Our gut bacteria vary depending on age, gender, diet, geography, hygiene, stress and medication use. Birthing method (C-section vs. vaginal delivery) and first foods (breast milk vs. formula) can also determine what bacteria colonize our gut, with breast milk being an “immunological asset,” because it generally increases the number of friendly bacteria.
Beneficial gut bacteria help manufacture vitamins (B12, K, B6, B5, B3, folate and biotin), enhance absorption of minerals, fight off pathogens, digest food, and metabolize drugs. They even influence total body metabolism!
Balancing beneficial bacteria
Using antibiotics can eliminate beneficial bacteria in our gut, creating a prime environment for yeast (Candida albicans) growth. Candida, in turn, can provoke inflammation and symptoms associated with IBS. (However, as contradictory as this may seem, antibiotics are sometimes used to treat IBS symptoms.)
Reduced beneficial bacteria can also occur with low iron levels and/or a low carbohydrate diet. At the same time, excessive carbohydrate consumption can contribute to small intestinal bacterial overgrowth (the bad kind), aka SIBO. So for folks who suffer from SIBO, a limited carbohydrate and higher protein/fat diet can be useful.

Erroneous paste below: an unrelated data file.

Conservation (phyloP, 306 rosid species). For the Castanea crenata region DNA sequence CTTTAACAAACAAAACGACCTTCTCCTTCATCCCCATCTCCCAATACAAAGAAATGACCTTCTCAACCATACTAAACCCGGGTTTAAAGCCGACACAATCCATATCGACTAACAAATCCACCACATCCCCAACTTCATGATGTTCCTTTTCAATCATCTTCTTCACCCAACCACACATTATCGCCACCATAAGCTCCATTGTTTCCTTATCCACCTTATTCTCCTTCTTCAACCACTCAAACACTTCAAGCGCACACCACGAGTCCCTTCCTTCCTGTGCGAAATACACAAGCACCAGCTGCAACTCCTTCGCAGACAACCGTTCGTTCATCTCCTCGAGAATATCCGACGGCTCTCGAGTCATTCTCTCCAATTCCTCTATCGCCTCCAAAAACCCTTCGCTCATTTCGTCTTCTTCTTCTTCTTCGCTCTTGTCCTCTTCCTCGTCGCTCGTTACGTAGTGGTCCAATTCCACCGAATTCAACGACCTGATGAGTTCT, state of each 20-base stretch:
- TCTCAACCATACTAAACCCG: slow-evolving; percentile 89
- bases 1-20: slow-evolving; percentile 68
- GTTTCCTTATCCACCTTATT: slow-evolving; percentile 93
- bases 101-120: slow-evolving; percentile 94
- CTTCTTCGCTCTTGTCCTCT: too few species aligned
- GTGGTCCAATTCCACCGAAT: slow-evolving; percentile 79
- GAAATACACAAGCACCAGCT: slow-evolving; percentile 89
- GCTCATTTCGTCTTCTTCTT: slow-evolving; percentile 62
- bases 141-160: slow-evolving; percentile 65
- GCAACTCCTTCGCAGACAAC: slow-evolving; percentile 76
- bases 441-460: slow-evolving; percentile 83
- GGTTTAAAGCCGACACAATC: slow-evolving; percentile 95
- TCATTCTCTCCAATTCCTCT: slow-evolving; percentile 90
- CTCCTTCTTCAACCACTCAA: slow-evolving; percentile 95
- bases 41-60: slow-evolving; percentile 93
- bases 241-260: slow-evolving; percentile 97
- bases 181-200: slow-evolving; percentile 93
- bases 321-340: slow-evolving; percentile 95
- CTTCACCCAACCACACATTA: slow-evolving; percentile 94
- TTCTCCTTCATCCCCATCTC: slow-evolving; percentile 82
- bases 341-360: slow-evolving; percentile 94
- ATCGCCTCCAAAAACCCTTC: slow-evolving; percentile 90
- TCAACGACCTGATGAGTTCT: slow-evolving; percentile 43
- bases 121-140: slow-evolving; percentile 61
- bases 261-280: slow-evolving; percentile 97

Eating enough fibre may play a significant role in gut health. Fibre resists digestion in the small intestine, then makes its way to the large intestine and ferments, creating short chain fatty acids, an important source of fuel for the body.
Fibre also adds bulk and improves regularity, reducing our exposure to potentially dangerous compounds. Finally, the breakdown of fibre regulates pH balance, promoting the optimal environment for beneficial bacteria.
Intact mucosa & healthy immune system
Much of what we consume today was unknown to our bodies just 100 years ago. Some experts speculate that the introduction of these new compounds explains the increase in food intolerance and allergies. Our gut simply can’t handle them!
When the gut wall is irritated or inflamed, the tight junctions between its cells loosen up and we get increased permeability (or leaky gut syndrome). Inflammation, stress, pharmaceuticals, bacterial balance, malnutrition, compounds in food (gluten, casein, lectins, fructose, etc), and food additives (including MSG) can all influence the junctions in our gut and weaken their bonds.